And a snapshot before school Friday morning with their school projects. Rory's was a Valentine's box and Camden's was a fish poster. Here's an example of how completely opposite they are. Rory is so determined to do things on her own that instead of waiting for help, she jumped right in wrapping that box on her own. And when she discovered that she didn't have enough paper or hadn't cut a slot on the top for cards to go through, she wasn't about to admit that she had made a mistake. I chose to let my OCD go, and told her she did a great job tackling a hard project all on her own. In contrast, Camden gets so worked up about even starting a project because he wants it to be perfect and then drives us all insane with is moaning and groaning over every little detail. Complete opposites!

Rory reading through the 2006 blog book and cracking up at 3-year old Camden's shenanigans. He was a hoot!


So how was your weekend?

Saturday, February 14, 2015

What Love Looks Like


This guy knows what it's like to love in sickness and in health, and he does it so well. It's not a make believe fairy tale with big romantic gestures, princes and princesses, glass slippers, and happily ever afters.

It's putting someone else first, being selfless. It's walking in the door and asking what he can do to help me get supper on the table and then cleaning up after. It's making coffee every morning and then gently nudging my shoulder to let me know when it's ready because he knows I hate mornings and alarm clocks. It's an impromptu trip to the butcher to buy a steak after surgery because I mentioned it sounded good. It's silly written poems on Christmas morning.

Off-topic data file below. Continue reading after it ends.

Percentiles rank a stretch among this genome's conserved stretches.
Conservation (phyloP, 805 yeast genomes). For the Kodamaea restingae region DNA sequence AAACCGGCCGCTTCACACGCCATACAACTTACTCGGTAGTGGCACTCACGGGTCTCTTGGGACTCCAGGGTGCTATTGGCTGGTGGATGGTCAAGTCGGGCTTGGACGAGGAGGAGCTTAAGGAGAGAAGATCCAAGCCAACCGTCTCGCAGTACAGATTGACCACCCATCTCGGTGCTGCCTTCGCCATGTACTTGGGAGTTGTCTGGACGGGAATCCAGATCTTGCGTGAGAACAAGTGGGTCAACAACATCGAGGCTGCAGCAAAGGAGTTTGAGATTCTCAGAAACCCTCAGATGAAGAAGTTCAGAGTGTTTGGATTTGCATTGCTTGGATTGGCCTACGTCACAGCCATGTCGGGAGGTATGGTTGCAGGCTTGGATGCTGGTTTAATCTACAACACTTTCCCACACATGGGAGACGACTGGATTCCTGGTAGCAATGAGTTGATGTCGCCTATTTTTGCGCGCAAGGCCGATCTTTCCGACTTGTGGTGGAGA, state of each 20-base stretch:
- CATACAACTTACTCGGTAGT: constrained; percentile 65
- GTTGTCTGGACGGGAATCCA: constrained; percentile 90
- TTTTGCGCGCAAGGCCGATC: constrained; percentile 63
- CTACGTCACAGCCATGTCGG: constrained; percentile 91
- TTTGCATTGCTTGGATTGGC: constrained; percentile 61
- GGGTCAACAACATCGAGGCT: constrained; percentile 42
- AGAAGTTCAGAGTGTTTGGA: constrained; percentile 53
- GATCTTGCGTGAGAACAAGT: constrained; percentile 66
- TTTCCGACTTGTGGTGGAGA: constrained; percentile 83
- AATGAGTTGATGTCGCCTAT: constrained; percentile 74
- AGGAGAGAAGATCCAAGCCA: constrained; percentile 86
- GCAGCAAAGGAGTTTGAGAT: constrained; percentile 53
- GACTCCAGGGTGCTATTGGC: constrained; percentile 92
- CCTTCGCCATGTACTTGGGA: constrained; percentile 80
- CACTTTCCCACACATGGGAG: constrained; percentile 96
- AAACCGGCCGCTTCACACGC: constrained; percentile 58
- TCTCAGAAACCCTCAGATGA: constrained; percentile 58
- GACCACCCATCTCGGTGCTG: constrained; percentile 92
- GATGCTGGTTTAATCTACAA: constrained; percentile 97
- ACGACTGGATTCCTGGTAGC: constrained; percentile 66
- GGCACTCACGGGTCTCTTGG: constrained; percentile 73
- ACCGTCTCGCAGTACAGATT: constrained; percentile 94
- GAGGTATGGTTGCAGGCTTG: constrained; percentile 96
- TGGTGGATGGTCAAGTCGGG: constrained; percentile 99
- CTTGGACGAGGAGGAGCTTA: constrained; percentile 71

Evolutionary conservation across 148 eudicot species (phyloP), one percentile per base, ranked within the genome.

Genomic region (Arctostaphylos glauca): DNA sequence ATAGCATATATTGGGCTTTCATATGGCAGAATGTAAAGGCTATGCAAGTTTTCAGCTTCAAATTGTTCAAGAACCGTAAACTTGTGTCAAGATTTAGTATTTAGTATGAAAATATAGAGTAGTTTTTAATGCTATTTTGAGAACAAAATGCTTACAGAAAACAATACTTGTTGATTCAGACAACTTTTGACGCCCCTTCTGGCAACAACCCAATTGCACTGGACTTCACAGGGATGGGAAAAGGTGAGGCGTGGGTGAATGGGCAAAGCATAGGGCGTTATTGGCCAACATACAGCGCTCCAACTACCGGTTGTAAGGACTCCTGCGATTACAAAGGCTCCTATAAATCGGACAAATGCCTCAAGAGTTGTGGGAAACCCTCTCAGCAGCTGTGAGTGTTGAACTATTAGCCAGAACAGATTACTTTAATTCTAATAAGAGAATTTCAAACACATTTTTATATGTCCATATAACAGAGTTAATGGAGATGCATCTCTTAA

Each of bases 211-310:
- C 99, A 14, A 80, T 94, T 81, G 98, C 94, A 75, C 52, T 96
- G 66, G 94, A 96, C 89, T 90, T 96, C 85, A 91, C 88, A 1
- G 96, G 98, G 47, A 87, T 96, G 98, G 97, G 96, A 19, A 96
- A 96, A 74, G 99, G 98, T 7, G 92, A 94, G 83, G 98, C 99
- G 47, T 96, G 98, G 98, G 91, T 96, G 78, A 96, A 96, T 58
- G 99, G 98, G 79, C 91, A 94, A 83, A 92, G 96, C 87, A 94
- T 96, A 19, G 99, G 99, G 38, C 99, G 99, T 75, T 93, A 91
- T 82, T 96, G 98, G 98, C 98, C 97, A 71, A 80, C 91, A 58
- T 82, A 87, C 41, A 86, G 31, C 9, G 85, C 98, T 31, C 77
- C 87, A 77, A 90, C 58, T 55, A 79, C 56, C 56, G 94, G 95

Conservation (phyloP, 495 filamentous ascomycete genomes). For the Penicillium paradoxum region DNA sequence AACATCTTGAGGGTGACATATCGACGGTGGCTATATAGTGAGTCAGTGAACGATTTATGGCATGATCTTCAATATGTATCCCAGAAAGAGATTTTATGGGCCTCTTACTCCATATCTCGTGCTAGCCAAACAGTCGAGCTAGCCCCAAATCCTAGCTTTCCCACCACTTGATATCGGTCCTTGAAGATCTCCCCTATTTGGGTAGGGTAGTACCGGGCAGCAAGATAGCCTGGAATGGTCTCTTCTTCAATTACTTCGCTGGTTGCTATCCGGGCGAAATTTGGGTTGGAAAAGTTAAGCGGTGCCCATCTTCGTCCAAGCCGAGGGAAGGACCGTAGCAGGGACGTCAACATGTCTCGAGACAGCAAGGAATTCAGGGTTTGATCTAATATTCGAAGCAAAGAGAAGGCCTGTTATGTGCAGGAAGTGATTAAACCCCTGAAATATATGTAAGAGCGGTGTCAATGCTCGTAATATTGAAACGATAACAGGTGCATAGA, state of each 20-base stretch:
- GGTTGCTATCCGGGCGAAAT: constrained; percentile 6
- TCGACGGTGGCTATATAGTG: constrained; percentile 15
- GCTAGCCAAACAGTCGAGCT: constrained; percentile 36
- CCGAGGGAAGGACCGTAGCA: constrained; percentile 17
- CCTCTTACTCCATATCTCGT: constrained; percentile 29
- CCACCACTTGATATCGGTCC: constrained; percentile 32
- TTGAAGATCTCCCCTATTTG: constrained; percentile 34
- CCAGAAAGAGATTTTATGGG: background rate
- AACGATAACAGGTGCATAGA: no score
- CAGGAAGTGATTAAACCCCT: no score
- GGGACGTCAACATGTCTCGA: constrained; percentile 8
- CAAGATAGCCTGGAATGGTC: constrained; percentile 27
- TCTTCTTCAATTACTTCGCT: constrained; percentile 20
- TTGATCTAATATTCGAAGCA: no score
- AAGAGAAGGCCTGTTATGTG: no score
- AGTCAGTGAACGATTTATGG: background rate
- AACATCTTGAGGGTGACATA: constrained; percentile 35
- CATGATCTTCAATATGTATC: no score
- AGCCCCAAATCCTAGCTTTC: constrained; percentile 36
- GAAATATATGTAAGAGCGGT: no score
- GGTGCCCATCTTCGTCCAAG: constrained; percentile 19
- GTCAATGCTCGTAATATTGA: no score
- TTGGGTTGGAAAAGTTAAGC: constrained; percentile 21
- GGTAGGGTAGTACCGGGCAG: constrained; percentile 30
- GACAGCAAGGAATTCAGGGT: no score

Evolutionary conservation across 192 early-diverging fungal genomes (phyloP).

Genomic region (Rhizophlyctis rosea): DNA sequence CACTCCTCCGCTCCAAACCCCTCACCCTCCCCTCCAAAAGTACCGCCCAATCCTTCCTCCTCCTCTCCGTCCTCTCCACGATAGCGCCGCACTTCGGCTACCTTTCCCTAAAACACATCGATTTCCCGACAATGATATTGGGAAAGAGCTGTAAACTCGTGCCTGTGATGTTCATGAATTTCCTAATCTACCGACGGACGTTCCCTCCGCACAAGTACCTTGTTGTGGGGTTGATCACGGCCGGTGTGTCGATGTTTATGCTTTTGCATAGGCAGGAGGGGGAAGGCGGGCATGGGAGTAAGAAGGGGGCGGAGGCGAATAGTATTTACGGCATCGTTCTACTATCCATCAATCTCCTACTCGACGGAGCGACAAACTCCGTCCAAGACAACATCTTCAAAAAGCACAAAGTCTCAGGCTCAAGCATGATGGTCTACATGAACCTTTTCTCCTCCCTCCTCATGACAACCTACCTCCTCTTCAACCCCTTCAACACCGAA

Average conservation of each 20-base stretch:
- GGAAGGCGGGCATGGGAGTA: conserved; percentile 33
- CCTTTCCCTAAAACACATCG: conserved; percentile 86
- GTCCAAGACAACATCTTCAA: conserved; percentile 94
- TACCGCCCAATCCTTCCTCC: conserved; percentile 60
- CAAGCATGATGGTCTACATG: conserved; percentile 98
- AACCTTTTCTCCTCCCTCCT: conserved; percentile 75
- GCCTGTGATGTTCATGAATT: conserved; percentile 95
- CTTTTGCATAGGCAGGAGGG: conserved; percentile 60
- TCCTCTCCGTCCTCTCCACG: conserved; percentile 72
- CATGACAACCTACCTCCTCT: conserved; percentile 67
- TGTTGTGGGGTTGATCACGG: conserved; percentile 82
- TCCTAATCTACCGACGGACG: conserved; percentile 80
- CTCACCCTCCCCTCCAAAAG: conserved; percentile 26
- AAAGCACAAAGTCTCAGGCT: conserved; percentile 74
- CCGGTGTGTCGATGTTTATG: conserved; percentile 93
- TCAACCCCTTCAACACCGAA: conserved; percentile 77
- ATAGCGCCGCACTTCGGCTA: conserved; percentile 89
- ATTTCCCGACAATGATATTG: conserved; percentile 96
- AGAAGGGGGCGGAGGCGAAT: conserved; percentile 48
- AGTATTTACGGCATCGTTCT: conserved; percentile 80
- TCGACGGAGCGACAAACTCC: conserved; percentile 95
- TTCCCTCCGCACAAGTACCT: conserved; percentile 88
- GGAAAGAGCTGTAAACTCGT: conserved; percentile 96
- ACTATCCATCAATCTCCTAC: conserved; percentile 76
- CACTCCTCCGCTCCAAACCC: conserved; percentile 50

Thursday morning as I was walking out the door to take the kids to school, I noticed he'd cleaned out the French press and had it ready for a new pot of coffee because he knew I like an extra cup when I'm working from home. I called the kids back inside, showed them the pot and told Rory to remember that gesture when she chooses a man to love. I told Camden to remember how his daddy served his mama when he's a married man of 17 years.

I don't know what your married life looks like (ours is certainly not perfect) or how your spouse shows you love, but Brian shows it every day in the little selfless acts that no one would ever notice. But I notice, and I feel cherished by a special man.


Friday, February 13, 2015

6/52: Happy

I'm resolving to stop apologizing for the flaws in my photos so I won't point out that I realize these are mostly out of focus. It's perfectly okay. I'm going to keep telling myself that. ;)

Camden and Rory (mostly Camden) saved up all their money from Christmas, report cards, and allowance and bought themselves a Wii U. Camden seriously could not be more excited. This kid lives for the weekend when we allow him a measly 60 minutes on Saturday/Sunday to play on gaming devices and considering the newest device he has is a used DS we gave him for his 7th birthday, this new device is cause for pretty much more excitement than he's had in a long time. Because we are nothing but hard core, it arrived on Tuesday and he doesn't get to play until tomorrow.

Okay, so he hasn't played it yet but it's not because we're that hard-hearted. It just took a lot of set-up time, and we've had projects, church, etc. taking up our time.







This one completely cracks me up. Notice how excited Camden is compared to Rory. This is pretty descriptive of how they each feel about electronic devices.

Thursday, February 12, 2015

The Internet is Kinda Cool

When my friends Jenne and Kari called me (together) a couple of weeks ago, I thought they were calling to arrange lunch together. That's what we do. I take pictures of their kiddos, and we get together for lunch/dinner occasionally. Turns out they had something big up their sleeve. When I first clicked on the link they sent me, I was more than a little overwhelmed. Jenne says I responded with, "Oh, my stars" and that's probably true.